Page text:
The UK’s flash PMI was mixed. Manufacturing slowed (55.5 from 58.0, and 57.0 expected). Services improved (61.0 form 60.5 and 58.0 expected). The composite held in much better than anticipated, slipping to only 59.7 from 59.9. The median forecast in Bloomberg’s survey was for 57.5. Tomorrow, the UK is expected to report that retail sales slowed last month to 0.5% is auto fuel is excluded after a 1.7% gain in January. The market is still digesting the implications of yesterday’s the Spring Budget statement. This year’s GDP forecast was cut to 3.8% from 6%. Next year growth is seen slowing to 1.8%. The fuel duty has been cut until next March. The basic personal income tax rate will be cut to 19% from 20% in 2024, which is understood to be just before the next parliament election. The Office of Budget Responsibility says that households still face a 2.2% loss of disposable income, and that Chancellor Sunak has offset about 1/6 of the tax increases imposed under his two-year tenure.
Russia’s demand to be paid in roubles for its gas exports to “unfriendly” nations is a ruse. It is an irritant but of little substantive meaning. Currently, the gas is primarily paid for in euros (58%) and dollars (39%). If Putin’s order sticks, the euros and dollars would first be sold to a bank (e.g., in Bulgaria, or Gazprom’s bank that has not been excluded from SWIFT) for roubles first. Russia needs hard currency not roubles. The contracts may require euro or dollar payments, but arguably the sanctions have created conditions for force majeure if the legalistic framework prevails. The move could help the rouble strengthen, and that seemed to be the initial market reaction yesterday, but the rouble trading is far from normal or transparent.
As widely expected, the Swiss National Bank kept its policy rate unchanged at -0.75%. Norway’s Norges Bank delivered its third hike in the cycle that began last September. Its deposit rate now sits at 0.75%. It was seen as a hawkish hike as the central bank lifted its rate path and indicated plans to hike in June. It anticipates the deposit rate to rise to 2.50% by the end of next year. Previously, it had seen the policy rate at 1.75% at the end of 2023.
The euro has gone nowhere in the past three days. It continues to chop between $1.0960 and $1.1045. It settled near $1.1050 last week. The single currency has spent this week so far in its narrowest range in five weeks. Last week’s range was roughly $1.09-$1.1135. Continued consolidation is the most likely near-term scenario. Sterling is a different kettle of fish. It reached almost $1.33 yesterday, its best level since March 4. However, it seemed unimpressed with Sunak’s budget and settled slightly above $1.3200. It has pulled back further today, to almost $1.3155. Note that a large option (~GBP990 mln) is struck at $1.3150, which expires today. It also corresponds to a (50%) retracement of the rally since the March 15 low near $1.30. A close above $1.3200 would help stabilize the tone.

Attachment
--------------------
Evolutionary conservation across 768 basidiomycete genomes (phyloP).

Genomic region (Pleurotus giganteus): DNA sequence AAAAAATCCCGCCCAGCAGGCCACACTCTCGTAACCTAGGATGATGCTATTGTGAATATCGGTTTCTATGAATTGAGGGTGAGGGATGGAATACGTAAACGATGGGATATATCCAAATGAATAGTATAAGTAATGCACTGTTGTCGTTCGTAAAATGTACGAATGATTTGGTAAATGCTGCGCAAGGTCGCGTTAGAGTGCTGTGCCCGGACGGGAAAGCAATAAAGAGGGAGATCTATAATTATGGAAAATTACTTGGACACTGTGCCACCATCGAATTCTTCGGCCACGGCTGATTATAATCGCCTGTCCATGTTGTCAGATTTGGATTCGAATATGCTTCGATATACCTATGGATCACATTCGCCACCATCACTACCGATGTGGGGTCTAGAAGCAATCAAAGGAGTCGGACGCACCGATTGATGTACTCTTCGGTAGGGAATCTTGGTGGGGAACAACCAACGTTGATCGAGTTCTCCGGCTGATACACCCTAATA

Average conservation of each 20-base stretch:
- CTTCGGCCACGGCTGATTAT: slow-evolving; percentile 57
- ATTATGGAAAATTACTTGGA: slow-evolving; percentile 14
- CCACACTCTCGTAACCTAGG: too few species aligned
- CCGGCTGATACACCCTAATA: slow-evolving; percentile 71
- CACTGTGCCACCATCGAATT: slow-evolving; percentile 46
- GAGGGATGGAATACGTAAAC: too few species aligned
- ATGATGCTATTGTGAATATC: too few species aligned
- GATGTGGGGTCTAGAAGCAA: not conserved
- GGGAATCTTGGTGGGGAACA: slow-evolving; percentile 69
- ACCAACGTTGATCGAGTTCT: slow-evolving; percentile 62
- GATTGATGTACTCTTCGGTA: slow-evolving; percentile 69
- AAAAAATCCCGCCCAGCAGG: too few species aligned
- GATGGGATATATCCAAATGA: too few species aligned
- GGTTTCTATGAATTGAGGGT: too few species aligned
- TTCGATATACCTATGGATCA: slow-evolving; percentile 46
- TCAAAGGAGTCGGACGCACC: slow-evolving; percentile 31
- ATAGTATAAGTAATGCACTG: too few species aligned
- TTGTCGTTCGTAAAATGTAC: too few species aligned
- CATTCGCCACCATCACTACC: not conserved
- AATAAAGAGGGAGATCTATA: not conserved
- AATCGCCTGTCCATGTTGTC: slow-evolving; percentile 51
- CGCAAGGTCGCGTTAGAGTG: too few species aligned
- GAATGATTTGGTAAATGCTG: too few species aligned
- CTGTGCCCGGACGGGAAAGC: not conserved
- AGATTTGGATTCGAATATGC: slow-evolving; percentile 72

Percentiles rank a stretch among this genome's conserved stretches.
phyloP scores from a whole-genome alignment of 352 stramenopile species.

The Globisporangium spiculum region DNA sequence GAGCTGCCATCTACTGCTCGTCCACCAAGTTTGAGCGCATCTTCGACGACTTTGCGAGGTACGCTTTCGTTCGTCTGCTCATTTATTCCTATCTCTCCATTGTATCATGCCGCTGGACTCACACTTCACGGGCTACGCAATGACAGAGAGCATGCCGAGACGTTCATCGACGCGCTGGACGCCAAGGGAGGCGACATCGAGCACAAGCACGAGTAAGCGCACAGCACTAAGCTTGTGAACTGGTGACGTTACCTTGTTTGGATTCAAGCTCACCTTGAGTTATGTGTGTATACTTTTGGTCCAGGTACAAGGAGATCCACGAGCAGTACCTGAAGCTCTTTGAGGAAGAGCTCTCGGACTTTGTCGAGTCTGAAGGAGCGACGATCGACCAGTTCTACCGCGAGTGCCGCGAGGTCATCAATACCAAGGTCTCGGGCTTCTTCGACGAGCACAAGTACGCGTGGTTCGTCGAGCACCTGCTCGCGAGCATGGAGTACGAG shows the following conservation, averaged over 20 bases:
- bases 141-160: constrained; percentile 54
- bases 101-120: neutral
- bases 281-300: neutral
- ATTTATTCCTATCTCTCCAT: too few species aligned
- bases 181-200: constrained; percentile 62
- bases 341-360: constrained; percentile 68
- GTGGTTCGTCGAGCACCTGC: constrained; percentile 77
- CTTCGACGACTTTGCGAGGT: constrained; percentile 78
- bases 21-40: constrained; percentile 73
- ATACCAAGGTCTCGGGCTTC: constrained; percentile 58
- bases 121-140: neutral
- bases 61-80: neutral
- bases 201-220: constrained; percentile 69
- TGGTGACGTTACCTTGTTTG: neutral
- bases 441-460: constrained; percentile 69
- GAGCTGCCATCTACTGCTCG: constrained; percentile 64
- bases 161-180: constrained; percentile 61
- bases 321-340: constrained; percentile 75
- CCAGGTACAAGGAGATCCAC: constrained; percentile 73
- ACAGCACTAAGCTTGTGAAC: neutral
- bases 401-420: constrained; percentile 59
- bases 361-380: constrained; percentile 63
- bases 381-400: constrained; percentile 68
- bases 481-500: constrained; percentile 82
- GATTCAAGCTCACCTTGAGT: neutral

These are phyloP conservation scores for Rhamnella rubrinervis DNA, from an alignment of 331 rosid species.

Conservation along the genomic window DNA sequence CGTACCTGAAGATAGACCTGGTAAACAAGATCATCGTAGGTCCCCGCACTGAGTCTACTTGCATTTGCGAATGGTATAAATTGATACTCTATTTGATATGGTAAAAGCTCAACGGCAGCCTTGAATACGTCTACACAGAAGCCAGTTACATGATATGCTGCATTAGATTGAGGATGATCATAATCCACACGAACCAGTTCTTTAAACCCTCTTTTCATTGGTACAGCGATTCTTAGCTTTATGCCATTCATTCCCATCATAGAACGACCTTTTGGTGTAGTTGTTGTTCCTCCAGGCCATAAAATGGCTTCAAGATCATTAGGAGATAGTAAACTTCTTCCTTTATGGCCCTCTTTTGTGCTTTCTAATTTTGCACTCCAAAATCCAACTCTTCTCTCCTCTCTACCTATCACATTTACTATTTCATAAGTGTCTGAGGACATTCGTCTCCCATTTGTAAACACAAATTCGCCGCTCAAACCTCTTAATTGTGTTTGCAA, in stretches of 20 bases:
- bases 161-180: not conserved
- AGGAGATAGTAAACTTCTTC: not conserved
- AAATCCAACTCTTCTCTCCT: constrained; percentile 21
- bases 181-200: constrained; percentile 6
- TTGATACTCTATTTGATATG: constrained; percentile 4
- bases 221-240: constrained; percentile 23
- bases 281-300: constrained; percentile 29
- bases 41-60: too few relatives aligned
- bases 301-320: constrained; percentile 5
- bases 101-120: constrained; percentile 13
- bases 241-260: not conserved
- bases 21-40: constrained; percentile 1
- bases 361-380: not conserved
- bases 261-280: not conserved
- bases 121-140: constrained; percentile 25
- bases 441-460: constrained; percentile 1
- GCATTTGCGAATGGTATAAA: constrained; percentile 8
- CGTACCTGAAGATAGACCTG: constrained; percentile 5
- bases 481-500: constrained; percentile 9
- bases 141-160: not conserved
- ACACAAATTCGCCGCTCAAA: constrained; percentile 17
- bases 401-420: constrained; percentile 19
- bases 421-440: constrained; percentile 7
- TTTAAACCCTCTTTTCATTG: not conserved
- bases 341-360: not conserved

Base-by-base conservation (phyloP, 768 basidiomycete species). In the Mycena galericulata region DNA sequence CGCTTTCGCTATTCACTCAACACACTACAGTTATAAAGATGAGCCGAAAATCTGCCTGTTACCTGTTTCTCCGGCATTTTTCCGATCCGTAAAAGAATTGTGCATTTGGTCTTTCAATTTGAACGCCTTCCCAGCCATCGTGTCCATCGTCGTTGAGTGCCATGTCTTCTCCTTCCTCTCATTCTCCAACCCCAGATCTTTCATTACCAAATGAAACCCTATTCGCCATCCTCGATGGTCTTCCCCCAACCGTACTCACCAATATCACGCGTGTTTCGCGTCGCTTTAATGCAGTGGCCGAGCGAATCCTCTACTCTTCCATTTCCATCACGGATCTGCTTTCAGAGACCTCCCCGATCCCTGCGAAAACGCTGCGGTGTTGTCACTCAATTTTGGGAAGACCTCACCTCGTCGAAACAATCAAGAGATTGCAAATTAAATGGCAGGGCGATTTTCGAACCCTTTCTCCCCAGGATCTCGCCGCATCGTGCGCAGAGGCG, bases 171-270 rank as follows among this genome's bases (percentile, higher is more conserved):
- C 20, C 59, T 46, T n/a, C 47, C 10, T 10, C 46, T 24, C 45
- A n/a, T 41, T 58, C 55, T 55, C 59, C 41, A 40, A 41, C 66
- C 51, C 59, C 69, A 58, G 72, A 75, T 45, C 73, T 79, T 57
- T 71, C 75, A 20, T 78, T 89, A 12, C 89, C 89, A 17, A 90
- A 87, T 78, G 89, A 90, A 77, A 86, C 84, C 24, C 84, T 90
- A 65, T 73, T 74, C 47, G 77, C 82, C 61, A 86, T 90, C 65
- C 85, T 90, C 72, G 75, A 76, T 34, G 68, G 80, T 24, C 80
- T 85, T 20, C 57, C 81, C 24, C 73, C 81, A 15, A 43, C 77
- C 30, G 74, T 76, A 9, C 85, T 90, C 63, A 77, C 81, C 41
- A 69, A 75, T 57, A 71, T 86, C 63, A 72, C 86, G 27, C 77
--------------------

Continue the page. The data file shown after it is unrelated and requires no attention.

The US has a busy economic calendar today. The data includes the Q4 current account, weekly initial jobless claims, durable goods orders, the flash PMI and the Kansas Fed’s manufacturing survey. In addition, at least four Fed officials speak (Kashkari, Waller, Evans, and Bostic). They have all spoken recently and their views are known. A consensus appears to be emerging in favor of a 50 bp move at the May 4 FOMC meeting. The Fed funds futures pricing implies about a 75% chance of a 50 bp rather than a 25 bp move. In the next six meetings (the remainder of the year), the Fed funds futures strip has almost 190 bp of tightening priced in, which shows the leaning toward two 50 bp moves.
Mexico will report its bi-weekly CPI figures and January retail sales today, but the focus is on the central bank. It is expected to hike its overnight rate by 50 bp to 6.5%. It would be the third such move in a row, and the second under the new governor. The swaps market has about 220 bp of tightening priced in for the next six months. Chile and Colombian central banks meet next week and are also expected to hike.
The US dollar fell to almost CAD1.2540 yesterday, its lowest level in two months. There has been no follow-through selling today. Nearby resistance is seen in the CAD1.2600-CAD1.2625 area, which houses this week’s high and the 200-day moving average. The swaps market is pricing in about a 2/3 chance of a 50 bp move by the Bank of Canada when it meets on April 13. It may also begin to allow its balance sheet to shrink. Latam currencies are five of the top six emerging market currencies this year. The South African rand is second, up about 8% this year, to the Brazilian real’s 15.5% gain. South Africa’s central bank is expected to lift its policy rate to 4.25% from 4.0% later today. The Mexican peso is up nearly 1.6% this year. It is near its best level since last October. There is little chart support for the greenback ahead of MXN20.00, but the low from October was near MXN20.12. The dollar has convincingly broken below BRL5.00 and the next important area is near BRL4.70.
Bannockburn Global Forex